The Rhodes court noted that Pennsylvania has long evaluated force in terms of the effect it produces on the victim's will. The factfinder should measure the reasonableness of the victim's abandonment of her will by the totality of the circumstances. Relevant factors include, but are not limited to, the following:

a. age of the victim;

b. mental and physical condition of the victim and the defendant;

c. atmosphere and physical setting wherein the alleged rape occurred;

d. defendant's authoritative position over the victim, if any; and

e. victim's duress.

In the case of Mathura, apart from other factors, the mental and physical capacity of the victim and the defendant was not taken into consideration. The circumstances were that she was leaving the police station after just giving her statement against the complaint of abduction filed by her brother against Ashok, her would-be husband. Why would Mathura want to have sex in such situations? The reasoning provided for the presumption that she was a liar and lustful was only because she had had premarital sex which is a baseless ground in itself. There was no evidence in place to prove her promiscuity as she had the only partner. Also, the accused was at the position authority in the case. Attempts to introduce evidence of unchastity into rape trials should be rejected altogether. The relationship between women chastity and whether or not she has been raped is simply too attenuated to warrant consideration as relevant evidence.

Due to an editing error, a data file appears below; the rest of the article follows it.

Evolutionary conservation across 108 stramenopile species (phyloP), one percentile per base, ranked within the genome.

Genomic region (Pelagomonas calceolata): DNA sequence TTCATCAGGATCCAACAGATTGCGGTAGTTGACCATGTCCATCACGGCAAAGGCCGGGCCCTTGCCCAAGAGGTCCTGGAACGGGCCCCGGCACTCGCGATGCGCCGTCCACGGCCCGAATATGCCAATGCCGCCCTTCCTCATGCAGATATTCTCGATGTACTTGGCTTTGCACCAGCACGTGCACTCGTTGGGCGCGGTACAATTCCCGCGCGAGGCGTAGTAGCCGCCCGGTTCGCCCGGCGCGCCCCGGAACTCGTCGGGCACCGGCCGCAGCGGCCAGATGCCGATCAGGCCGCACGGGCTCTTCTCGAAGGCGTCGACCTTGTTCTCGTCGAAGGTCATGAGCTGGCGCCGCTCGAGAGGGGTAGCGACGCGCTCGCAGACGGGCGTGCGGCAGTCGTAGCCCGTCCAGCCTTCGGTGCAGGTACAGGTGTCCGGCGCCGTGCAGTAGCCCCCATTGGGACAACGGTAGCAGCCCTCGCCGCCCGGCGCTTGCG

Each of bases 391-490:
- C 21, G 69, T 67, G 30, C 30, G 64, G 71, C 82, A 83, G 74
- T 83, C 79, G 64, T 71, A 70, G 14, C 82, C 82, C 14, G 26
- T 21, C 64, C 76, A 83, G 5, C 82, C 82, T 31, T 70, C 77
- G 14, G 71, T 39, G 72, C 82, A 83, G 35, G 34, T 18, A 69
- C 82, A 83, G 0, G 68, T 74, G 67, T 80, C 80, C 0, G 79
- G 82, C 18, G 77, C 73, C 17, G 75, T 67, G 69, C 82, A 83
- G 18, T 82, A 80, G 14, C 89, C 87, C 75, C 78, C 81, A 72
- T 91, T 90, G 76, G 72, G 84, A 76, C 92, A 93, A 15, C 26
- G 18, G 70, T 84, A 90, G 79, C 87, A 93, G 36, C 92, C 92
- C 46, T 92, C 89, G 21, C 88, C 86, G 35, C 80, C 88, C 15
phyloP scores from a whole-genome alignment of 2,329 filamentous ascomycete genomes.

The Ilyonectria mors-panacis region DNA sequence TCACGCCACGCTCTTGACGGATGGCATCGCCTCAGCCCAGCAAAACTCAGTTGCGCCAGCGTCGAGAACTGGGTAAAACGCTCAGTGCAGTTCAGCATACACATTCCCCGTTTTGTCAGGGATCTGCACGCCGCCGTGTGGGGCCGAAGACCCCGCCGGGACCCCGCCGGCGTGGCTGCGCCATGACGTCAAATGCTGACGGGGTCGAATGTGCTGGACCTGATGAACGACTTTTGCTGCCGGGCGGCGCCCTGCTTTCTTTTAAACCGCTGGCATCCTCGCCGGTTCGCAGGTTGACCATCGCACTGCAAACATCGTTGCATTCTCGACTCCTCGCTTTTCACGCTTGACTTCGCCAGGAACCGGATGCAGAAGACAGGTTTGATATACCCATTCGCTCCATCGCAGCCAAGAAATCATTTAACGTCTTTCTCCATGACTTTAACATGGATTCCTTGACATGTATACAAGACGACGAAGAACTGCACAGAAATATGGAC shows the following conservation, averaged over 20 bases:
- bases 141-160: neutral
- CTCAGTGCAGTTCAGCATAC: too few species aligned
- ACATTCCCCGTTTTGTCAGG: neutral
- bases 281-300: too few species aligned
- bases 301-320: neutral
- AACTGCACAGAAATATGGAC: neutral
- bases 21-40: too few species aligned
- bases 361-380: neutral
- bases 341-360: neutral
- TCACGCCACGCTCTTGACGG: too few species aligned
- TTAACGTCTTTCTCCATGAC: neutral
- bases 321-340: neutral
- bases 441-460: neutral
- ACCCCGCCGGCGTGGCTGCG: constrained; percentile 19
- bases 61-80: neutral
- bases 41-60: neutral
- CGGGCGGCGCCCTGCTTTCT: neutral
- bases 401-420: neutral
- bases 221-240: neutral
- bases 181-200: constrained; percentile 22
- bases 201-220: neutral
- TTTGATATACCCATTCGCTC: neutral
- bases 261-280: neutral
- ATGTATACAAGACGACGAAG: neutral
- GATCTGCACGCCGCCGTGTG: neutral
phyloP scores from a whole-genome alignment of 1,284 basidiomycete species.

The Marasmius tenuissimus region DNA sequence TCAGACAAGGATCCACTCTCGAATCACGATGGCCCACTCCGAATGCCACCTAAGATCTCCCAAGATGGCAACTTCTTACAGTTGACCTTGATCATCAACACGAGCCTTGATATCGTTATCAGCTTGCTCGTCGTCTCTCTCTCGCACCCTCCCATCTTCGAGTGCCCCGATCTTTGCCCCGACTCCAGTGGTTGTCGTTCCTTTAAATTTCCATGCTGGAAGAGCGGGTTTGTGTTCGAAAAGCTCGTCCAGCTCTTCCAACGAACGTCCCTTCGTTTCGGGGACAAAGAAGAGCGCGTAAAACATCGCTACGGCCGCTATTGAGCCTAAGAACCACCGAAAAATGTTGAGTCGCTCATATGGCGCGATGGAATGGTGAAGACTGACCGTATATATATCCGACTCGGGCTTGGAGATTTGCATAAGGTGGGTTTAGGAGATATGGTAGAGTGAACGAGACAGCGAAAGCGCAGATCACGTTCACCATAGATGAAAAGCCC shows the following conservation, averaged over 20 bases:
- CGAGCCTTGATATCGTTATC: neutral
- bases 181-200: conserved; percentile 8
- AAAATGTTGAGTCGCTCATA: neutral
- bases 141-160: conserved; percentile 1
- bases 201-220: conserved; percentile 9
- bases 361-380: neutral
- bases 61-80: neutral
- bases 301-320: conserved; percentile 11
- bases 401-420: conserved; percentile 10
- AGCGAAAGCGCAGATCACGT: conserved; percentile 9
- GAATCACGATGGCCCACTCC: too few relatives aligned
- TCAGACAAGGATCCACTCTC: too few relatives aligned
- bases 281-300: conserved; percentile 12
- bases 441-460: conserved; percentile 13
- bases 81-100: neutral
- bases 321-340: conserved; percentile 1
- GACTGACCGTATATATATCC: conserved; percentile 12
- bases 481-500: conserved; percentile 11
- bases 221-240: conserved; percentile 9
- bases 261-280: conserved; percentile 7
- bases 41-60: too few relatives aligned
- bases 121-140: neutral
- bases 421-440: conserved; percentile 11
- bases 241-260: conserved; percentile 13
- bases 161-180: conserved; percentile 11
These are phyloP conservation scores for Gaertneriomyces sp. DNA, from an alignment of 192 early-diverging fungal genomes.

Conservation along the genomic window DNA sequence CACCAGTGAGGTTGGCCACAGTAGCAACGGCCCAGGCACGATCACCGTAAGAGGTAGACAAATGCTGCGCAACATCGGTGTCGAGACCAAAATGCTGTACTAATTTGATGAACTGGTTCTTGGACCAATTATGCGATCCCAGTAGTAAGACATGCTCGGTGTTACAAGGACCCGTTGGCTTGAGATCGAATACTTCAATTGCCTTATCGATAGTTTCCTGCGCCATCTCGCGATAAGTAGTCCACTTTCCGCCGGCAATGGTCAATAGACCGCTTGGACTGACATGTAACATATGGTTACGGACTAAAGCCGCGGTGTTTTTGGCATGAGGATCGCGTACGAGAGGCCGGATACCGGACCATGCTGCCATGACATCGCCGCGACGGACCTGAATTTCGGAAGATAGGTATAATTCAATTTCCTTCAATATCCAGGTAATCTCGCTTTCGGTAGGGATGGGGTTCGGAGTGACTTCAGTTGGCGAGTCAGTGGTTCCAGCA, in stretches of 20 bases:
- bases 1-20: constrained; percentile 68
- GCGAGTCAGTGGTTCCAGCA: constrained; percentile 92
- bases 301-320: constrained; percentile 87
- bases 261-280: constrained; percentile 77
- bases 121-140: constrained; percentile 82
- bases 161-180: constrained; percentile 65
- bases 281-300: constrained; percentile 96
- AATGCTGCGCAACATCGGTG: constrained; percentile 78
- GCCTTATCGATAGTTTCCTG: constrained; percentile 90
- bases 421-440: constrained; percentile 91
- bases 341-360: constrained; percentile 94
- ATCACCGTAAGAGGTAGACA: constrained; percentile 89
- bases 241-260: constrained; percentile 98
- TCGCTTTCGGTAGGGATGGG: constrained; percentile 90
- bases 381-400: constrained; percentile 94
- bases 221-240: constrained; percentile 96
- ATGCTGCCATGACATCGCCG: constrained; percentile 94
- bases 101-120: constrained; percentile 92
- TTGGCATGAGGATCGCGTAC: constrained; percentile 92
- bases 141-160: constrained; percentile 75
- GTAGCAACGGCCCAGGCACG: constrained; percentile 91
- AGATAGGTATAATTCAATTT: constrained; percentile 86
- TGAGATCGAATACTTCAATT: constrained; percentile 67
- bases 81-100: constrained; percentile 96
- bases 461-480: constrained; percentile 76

Progressive thought in the given case of a foreign jurisdiction is that lot of weightage has been given to circumstantial evidence. Also, the mindset has been taken into thought as well as the place of occurring which have been side-lined a bit in the cases of rape dealt in India. The totality of circumstances is what has been emphasised in the above case. And in this light, the mere absence of marks on the person of the victim should not have ruled out the sexual intercourse as rape.


The analysis has thrown light on how the Indian judiciary had a Victorian and misogynistic approach in the 70s and 80s. Given the mindset of the society then, even actual rape victims were not sympathized with but instead looked down upon. In spite of this, the Court’s trend of questioning the victim’s character and ignoring that of the accused seems unacceptable. The Court in this case put great emphasis on corroborative evidence and all the other cases before this. The course of action was corrected by Justice Krishna Iyer, in Rafiq vs state of UP[6]- “Corroboration as a condition for judicial reliance on the testimony of the prosecutrix is not a matter of law, but the guidance of under given circumstances.”